Growing Local: PAUSE For 5 – “Green On The Go”

Thursday, November 14, 2013 - by Jen Jeffrey

More and more Chattanoogans are getting involved with the grow local/buy local movement and Hope Goodpasture is among them.

Wise beyond her years, Hope has been eating healthy and exercising most of her life. In her efforts to supplement her diet with nutrient-filled juices, Hope learned a few years ago about “cold-pressed” juices.

“Most home juicers introduce heat and that destroys the enzymes. It oxidizes and separates the nutrients that are naturally found in produce,” Hope says.

The shipping charges and time that it took to receive the juice prompted Hope to make her own. She supported the idea of ‘local’ and all-natural foods from farmers that she would buy at the local markets.

“I love going to the markets and talking to the farmers. They are so kind and take the time to talk to me about the foods. I became really interested in the gardening and asked my dad to help me plant a garden and we planted kale and beets and spinach,” Hope says.

“I had told my friends that if I ever started business, it would be a cold-press juice company. So after I graduated from Lee, I really wanted an ‘8-5 job’ and I was applying to companies, but not having any luck.

Hope casually mentioned to her father, Ray Goodpasture, that she planned to start her own cold-press juice business.

“He came home from work with these pieces of paper that he taped to my wall and began outlining a business plan,” Hope says.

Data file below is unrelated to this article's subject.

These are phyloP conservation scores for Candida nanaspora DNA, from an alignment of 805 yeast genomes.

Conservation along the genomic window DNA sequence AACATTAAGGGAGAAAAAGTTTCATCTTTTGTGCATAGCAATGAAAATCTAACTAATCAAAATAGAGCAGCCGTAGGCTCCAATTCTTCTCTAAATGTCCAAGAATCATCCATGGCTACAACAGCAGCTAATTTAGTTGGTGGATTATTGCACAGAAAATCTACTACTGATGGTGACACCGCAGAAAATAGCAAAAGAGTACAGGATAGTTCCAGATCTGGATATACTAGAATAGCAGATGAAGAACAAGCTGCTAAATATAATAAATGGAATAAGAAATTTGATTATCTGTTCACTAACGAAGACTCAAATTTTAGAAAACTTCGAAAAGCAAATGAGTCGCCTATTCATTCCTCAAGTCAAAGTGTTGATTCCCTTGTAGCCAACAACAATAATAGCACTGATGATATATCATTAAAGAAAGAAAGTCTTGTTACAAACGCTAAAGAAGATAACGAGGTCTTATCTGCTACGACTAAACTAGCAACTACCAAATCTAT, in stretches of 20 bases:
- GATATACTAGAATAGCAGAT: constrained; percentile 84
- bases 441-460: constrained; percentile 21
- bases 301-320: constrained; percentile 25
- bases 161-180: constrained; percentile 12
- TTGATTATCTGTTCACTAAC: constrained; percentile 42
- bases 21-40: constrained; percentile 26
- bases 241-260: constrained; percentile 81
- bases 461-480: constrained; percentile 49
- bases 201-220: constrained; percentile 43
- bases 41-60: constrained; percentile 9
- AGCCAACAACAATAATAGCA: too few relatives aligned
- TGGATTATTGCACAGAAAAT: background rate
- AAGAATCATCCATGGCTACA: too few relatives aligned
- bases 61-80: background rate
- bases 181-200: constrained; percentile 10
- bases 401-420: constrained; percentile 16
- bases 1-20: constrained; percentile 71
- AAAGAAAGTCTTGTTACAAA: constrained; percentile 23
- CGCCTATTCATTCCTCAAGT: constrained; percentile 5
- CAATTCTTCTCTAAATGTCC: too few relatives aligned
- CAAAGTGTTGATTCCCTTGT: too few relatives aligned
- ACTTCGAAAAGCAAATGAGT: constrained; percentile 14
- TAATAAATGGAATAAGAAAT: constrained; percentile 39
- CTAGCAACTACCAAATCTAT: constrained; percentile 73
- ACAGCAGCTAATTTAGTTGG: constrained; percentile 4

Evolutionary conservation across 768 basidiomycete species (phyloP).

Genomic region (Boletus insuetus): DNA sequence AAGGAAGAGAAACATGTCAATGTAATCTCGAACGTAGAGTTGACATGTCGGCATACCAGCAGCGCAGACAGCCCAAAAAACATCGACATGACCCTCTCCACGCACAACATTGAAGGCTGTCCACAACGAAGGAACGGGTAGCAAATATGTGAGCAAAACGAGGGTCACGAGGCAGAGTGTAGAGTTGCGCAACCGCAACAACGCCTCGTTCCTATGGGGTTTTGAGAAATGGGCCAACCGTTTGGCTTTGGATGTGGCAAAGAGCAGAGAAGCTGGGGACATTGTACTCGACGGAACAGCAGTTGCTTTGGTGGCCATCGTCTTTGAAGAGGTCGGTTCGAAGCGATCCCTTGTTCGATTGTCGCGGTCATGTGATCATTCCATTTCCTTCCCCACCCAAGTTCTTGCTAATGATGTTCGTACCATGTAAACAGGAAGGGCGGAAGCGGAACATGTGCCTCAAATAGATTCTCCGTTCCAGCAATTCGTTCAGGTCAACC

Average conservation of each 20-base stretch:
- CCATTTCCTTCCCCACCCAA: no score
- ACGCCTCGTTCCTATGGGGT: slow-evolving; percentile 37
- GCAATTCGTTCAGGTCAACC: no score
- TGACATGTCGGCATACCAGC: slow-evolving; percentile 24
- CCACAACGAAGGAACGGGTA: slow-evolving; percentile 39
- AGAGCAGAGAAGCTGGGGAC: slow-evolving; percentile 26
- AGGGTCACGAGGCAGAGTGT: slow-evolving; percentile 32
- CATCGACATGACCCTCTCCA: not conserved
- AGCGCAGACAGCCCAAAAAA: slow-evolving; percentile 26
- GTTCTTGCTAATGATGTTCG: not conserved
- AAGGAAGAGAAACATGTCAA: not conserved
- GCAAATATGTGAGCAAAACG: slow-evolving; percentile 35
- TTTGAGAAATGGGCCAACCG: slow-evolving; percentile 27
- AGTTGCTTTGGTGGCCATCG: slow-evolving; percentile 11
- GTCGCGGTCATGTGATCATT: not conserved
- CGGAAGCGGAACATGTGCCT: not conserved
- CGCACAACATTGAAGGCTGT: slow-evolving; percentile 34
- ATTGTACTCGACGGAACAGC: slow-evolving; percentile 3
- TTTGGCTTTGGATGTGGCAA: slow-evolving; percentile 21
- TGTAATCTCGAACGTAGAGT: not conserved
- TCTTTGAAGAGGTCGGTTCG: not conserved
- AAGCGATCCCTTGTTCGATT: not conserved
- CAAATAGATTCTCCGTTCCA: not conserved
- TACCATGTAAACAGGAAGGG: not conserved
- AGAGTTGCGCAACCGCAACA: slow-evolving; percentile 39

When deciding on a name for her business, Hope had given it a lot of thought. On a morning run, she stopped to capture a picture of a beautiful sunrise and later showed her mother, Tanya, the picture.

“She told how proud she was that I took time to ‘pause’ and look at the sunrise in such a busy world and that is where we got ‘Pause’ from. She started forming words with the five letters in PAUSE and we named it ‘PAUSE for 5’,” Hope says.

The acronym PAUSE stands for Ponder, Acknowledge, Understand, Step-out and Experience .

Finding a small kiosk in the Cambridge Square center in Ooltewah, Hope was able to obtain an approved production plan and facility. Tanya says, “We drove by Cambridge and they had a sign that said ‘culture, commerce and community’ and that’s what we are about. I told Hope, ‘This fits with what you want to do.’”

Ray and Tanya gave encouragement to their daughter who launched her business just a few months ago, but they also like being involved and Tanya will help Hope with production.

She insists, “Hope was destined to do this. When I was pregnant with her sister Megan, there is a picture of me standing in front of m&m’s - I really craved sweets, but when I was pregnant with Hope, I couldn’t eat anything but salads,” she recalls.